Also in this playlist...
This transcript is automatically generated
All right now convicted killer -- areas is on suicide watch in an Arizona jail on Wednesday -- jury found her guilty of first degree murder.
Now twelve of our peers will decide whether she should die for her crime so what could convince a jury to recommend the death penalty.
Susan Constantine is injury -- and doctor chuck Williams.
As a psychologist.
-- Drexel university's we'll take a look at this subpoena for ways welcome to you both today nice to have -- -- -- thanks for having -- and you've -- court season in our first question to you this this jury came in on Wednesday.
They were laughing kind of having -- conversation as they walked into the courtroom according to our producer that was inside.
And when they announced the verdict they did it with no hesitation at all.
What do you think this tells us about the dynamics at play here for this jury specifically.
Well this tells you that there -- a sense of relief when they were laughing they felt light hearted.
The pressure was taken off of their shoulders.
And these are very gallant this is -- authoritarian jurors these are the ones that could actually take the needle and injected themselves.
So what is the best relief for and that was really a great feeling that it's finally Melbourne down -- And they found that she was guilty and you know what.
They are okay you -- that that's what I'm saying.
It sounds like you're saying it in your mind as amenities a look at juries you would not be surprised.
-- they came back with the death penalty based on what we've seen in the case so far.
Without hesitation doctor checked even say might.
Well I think.
I agree with some of the points that -- colleague made mainly there is a sense of relief.
They had this huge gargantuan task in front of them to decide whether or not someone would be convicted of probably the most serious crime a person to be convicted of and our criminal justice system system which is murder so his sense of relief.
They've done their job in terms of that but now the second pars a little bit harder.
Making a decision whether or not a person should live or die you know that's not an easy thing to do and as we know.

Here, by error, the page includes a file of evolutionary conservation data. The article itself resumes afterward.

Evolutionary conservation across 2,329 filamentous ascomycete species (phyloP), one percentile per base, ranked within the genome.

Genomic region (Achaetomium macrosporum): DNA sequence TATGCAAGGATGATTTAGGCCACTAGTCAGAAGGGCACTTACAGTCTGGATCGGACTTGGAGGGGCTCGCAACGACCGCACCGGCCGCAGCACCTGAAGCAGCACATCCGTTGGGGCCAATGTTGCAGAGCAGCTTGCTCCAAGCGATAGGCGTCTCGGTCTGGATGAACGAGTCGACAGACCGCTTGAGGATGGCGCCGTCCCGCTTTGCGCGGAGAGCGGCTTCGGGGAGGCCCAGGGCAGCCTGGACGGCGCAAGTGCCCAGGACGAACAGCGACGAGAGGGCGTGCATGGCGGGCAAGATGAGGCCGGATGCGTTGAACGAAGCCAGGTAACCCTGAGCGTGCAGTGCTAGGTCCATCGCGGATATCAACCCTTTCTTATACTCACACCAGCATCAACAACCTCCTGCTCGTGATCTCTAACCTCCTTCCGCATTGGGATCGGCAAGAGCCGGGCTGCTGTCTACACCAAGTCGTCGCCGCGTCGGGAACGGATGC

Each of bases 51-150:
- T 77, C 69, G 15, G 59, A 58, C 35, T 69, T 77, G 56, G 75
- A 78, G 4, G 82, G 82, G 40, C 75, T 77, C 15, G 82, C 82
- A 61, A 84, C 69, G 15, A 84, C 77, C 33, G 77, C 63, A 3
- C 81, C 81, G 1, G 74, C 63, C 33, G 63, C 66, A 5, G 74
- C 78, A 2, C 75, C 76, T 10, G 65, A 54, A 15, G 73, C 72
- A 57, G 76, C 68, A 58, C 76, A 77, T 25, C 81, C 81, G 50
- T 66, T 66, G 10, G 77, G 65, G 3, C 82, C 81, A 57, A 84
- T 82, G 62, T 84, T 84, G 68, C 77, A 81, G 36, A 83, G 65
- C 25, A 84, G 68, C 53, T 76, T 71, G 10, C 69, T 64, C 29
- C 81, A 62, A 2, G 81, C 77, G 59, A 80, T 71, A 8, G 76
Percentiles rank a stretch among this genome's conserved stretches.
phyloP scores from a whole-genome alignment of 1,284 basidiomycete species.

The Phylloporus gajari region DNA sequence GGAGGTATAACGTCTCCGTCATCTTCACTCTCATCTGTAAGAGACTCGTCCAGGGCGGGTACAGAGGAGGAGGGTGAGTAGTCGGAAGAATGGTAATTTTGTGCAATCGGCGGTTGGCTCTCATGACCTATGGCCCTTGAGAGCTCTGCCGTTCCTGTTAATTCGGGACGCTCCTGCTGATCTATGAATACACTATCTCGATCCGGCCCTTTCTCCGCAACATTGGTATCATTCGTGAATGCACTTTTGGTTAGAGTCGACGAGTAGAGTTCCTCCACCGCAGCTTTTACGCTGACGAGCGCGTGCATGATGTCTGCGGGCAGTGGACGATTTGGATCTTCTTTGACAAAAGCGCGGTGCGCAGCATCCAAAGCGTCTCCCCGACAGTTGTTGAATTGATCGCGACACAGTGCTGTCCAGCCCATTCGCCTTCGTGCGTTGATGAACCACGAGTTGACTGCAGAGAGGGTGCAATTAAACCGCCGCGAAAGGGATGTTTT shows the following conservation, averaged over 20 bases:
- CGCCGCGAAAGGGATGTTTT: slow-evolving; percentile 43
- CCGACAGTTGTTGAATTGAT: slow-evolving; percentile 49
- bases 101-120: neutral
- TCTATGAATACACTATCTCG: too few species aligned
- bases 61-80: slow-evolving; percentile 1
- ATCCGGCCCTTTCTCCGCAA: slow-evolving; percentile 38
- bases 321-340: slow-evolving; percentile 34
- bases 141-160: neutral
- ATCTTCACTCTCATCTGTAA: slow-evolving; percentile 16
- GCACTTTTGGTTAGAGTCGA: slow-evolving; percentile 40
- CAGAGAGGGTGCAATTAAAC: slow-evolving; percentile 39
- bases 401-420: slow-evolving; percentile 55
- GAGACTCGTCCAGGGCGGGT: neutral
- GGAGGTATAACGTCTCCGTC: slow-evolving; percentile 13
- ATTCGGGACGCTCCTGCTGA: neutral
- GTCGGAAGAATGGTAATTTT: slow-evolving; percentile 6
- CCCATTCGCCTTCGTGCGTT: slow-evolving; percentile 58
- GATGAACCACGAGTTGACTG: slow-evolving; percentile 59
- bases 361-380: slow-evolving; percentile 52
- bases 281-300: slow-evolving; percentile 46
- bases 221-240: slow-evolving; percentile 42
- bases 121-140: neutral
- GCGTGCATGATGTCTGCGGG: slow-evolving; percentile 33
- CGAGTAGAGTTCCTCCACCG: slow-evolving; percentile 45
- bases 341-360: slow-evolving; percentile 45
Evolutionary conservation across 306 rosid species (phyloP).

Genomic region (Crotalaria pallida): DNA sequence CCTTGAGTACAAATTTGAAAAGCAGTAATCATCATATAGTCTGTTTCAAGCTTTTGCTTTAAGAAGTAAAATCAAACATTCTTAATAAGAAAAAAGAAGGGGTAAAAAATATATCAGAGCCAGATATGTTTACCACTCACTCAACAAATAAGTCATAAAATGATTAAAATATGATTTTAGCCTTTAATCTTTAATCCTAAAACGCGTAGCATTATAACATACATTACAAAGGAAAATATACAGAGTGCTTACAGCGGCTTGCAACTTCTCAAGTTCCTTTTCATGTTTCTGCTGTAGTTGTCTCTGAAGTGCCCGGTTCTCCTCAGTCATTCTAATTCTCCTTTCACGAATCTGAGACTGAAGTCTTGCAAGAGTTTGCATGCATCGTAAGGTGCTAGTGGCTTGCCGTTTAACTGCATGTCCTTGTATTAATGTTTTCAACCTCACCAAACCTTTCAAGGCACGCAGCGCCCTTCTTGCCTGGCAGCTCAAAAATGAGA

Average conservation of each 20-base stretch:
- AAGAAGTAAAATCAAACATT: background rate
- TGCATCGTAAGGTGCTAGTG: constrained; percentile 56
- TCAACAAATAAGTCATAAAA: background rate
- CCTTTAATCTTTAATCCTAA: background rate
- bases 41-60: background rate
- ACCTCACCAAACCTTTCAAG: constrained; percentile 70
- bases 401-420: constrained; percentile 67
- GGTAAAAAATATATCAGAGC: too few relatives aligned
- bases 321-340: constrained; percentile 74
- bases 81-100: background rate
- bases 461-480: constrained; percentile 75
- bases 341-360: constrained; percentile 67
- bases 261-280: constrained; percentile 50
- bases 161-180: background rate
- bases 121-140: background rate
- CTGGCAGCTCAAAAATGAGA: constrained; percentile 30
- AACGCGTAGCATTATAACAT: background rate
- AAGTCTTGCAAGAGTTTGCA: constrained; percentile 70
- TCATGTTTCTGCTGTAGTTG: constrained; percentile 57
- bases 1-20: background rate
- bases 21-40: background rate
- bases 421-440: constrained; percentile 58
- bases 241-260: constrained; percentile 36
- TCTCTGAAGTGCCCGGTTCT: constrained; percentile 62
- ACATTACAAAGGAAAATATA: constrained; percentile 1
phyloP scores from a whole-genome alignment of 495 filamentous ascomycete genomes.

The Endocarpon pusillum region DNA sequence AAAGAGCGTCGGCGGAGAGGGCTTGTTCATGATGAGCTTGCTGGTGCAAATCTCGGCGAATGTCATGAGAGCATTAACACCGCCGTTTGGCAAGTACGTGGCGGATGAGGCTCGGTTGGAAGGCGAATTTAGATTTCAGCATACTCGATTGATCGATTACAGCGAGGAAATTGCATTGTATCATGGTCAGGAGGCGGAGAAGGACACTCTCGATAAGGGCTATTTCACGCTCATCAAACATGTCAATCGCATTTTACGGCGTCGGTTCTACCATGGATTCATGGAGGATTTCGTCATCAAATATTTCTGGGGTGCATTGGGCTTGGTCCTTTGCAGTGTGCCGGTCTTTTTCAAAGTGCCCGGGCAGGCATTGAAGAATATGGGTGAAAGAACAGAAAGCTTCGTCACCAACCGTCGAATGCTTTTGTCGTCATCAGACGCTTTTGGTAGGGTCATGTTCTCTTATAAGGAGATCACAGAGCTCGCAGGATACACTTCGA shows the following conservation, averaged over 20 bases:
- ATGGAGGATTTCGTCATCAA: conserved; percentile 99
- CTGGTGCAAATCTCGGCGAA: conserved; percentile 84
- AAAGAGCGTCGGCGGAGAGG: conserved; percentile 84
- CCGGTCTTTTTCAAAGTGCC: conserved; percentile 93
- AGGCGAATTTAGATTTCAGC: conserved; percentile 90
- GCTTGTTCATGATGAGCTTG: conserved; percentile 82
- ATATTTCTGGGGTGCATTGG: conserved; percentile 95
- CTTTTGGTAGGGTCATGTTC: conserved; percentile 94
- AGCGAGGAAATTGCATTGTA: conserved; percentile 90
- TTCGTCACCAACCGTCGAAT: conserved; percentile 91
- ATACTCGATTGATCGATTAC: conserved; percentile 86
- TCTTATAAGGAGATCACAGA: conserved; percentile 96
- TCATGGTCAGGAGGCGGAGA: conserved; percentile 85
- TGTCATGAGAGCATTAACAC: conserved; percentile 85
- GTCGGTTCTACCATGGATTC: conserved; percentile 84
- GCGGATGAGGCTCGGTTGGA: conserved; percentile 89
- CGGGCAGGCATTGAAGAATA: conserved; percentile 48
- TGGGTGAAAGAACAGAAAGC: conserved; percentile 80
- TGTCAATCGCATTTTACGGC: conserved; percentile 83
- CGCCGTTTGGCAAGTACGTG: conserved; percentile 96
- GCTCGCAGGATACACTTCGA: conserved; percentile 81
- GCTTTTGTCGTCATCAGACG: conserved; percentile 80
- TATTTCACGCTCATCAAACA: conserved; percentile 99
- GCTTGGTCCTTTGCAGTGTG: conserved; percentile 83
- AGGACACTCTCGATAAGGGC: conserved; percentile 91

Most juries tend to shy away from -- especially when.
Of weapons of getting the death.
Penalty new executive doctor -- -- we have to remember too that these people.
Are now much different than the people they were when they first walked into the courtroom so many months ago -- what -- been there they've heard this horrific case say seeing some grisly photos.
Some of the worst of the worst things that you can possibly seen.
How do you think that affects their mental state and -- -- their ability to to make this sort of decision.
-- that's -- really good question we don't talk about that enough.
And if you can think about this are looking at these gory pictures stay here in the gory details of this tragic unconscionable act between these two people.
Obviously resulting in the untimely death -- this young man duties ex boyfriend so I think to some extent there's some numbness but also.
There could be some trauma that they say that if you read about the reports of jurors who have to do this kind of work they talk about insomnia anxiety depression.
So it's you know no wonder that at this point at our society we haven't really.
Talk about this before and provided some sort of psychological counseling in debriefing to -- juries because they're gone through a hell of a lot.
To do their civic duty that's right Susan what about this break we we thought that we were gonna start the next phase of the child yesterday but that's been delayed now for a few days.
What do you think that break we'll do forum for these jurors.
Well you know it's one of say that I and it can't actually re traumatize them there's no doubt about that -- -- they're trying to break away they're trying to get back into the normal life again and all the and it's faulted again.
So there's going to be frustration and anxiety that happens but here's the thing that I'd like ten and ten.
These jurors -- death qualified meaning they go through individual boy -- can beat her and whether they could inject or not they inject any element that but whether they -- hearing at a depth how they.
So unless they have a scale from one to 51 B missile lowest five being the highest you're looking for people that say that they can't.
So that's telling me a little bit about their demeanor but I agree with my colleague here -- They can't meet from up from -- there's been a dramatic trying to magnet there and it happens a lot of time you have.
It's -- you know if I'm not surprised they don't have post -- stress cinder math.
Doctor do you worry.
About how that could impact the decision that they're eventually going to make.
I mean definitely I worry about the impact on the decision but more importantly is a mental health professional I worry about that -- people.
Again as I said looking at these pictures here in the gory details that would have an impact on anyone and those situations we provide mental health counseling debriefing.
But again it's one thing they say that you've committed to being able to send someone to the death chair whatever this may be in this state.
Put the needle in the arm as my colleague says it's another thing that actually decide to make that happen most humans have a problem with that the research shows that they.
Tend to shy away especially as it relates to convicted women to die.
Doctor checking season thank you so much we have to remember that the facts of the case the cold hard facts is that.
And they are grisly they are horrific -- what they aren't we can't change and I know this jury certainly has had to confront all of that.
I would look for to have you both back thank you so much for the time today thank you -- thank you.
Filter by section